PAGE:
I had a big lecture about it. I eat carbs at every meal but breakfast but they are very complex indeed-lots of pulses, carby veg and oat-based stuff. I can get away with small amounts of fatty potatoes with lots of protein, a slice of toast with lots of protein and a small amount of wholemeal pasta. I haven't actually tried anything that sounds scary and I suppose I'm nervous that they're right and my body is getting worse and worse. I did experiment a while back with a Double Decker and only got 7.1. I suppose I shall have to wait till this cold is better and then find out the gruesome truth.

MorganLeFey Mon 18-Mar-13 19:38:12

Another one (probably) signing up! Turns out I was high on the mini-GTT that everyone gets at my hospital - so booked for the proper GTT on Friday & feeling a bit pessimistic.
No particular age/ethnic/strong FH risk factors so it would mostly be my rubbish diet +/- slight tendency to being PCOS-y, whoops.

That said - obviously in denial still tonight looking at what I've got for pudding... blush

mamabrownbear Mon 18-Mar-13 19:38:53

Have to admit after feeling much better all weekend I had a horrible day today. I was ok until after lunch when my head just got so cloudy I couldn't think straight and felt awful all afternoon, foggy head and starving! I actually think it's more stress related than food because as soon as I finish work and start to relax I feel much better, like I did at the weekend. Poor DH had to feed me most of the afternoon because I couldn't think straight. Not sure how I will cope when he is back to work tomorrow!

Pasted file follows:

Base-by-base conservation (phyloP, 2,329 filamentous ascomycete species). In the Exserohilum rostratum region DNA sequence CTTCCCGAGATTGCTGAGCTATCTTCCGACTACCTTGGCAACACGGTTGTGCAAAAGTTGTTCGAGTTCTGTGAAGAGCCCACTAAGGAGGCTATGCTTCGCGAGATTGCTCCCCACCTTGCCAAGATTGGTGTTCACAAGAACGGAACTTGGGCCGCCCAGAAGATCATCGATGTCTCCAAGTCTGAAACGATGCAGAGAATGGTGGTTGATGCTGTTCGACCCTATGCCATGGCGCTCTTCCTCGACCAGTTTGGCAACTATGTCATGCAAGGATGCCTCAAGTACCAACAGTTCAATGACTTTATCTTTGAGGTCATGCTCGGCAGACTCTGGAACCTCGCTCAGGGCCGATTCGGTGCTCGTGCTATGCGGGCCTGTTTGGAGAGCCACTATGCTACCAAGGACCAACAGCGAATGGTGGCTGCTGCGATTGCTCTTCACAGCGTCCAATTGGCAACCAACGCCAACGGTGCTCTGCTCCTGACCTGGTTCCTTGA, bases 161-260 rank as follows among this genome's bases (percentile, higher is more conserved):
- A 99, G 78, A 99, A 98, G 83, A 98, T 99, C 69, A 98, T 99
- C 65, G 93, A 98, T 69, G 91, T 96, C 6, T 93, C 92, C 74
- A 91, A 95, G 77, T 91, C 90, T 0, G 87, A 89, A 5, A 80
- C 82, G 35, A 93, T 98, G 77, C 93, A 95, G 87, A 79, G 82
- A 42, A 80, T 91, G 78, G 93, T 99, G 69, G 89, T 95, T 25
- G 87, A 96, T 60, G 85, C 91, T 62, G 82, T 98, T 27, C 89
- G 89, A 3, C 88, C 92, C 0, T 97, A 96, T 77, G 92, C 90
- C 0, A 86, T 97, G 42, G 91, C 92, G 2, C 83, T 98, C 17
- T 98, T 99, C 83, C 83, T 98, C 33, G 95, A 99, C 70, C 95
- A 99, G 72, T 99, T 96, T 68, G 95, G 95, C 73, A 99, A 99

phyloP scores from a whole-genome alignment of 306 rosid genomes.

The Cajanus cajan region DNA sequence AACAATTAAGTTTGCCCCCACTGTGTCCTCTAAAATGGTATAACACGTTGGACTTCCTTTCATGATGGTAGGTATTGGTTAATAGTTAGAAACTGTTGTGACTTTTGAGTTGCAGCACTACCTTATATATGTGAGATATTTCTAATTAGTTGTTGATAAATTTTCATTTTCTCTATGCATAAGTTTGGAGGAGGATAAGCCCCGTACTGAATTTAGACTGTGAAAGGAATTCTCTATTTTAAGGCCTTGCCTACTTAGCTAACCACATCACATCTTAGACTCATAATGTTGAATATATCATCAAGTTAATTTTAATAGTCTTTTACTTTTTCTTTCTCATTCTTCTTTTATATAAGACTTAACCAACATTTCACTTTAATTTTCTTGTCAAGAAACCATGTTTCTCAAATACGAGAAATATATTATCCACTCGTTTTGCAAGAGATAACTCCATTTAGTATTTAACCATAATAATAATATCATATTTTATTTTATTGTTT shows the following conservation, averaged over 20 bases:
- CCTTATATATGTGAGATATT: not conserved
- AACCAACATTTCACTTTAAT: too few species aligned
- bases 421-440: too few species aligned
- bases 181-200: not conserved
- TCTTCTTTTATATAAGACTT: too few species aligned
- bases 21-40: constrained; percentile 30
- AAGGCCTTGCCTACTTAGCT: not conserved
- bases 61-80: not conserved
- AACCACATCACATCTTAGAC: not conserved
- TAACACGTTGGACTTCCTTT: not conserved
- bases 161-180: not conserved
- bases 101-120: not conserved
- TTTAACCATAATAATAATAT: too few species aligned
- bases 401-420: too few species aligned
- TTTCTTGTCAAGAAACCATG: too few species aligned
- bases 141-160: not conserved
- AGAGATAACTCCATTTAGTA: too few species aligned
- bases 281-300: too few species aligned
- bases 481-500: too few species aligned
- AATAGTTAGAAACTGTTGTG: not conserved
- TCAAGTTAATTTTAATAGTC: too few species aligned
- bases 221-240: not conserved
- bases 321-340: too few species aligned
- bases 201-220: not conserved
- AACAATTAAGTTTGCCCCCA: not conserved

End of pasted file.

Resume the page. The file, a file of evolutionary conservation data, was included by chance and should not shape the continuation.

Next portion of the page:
StiffyByng Mon 18-Mar-13 19:42:33

Poor you, mama. I think a lot of it is psychological. I hope tomorrow isn't as bad as you think it might be.

Morgan, loads of people who 'fail' the first test have no trouble with the GTT so you never know. Diet has nothing to do with it either, although PCOSyness can do of course. Enjoy your pudding!

mumbaisapphire Mon 18-Mar-13 21:18:21

Yes agreed it is a common misconception that women cause this by what they have eaten. That's not true. I immediately thought that my chocolate consumption at Christmas (that didn't seem to stop after Christmas) was somehow to blame. It wasn't. Diet is however the solution to controlling it, but not directly the root cause.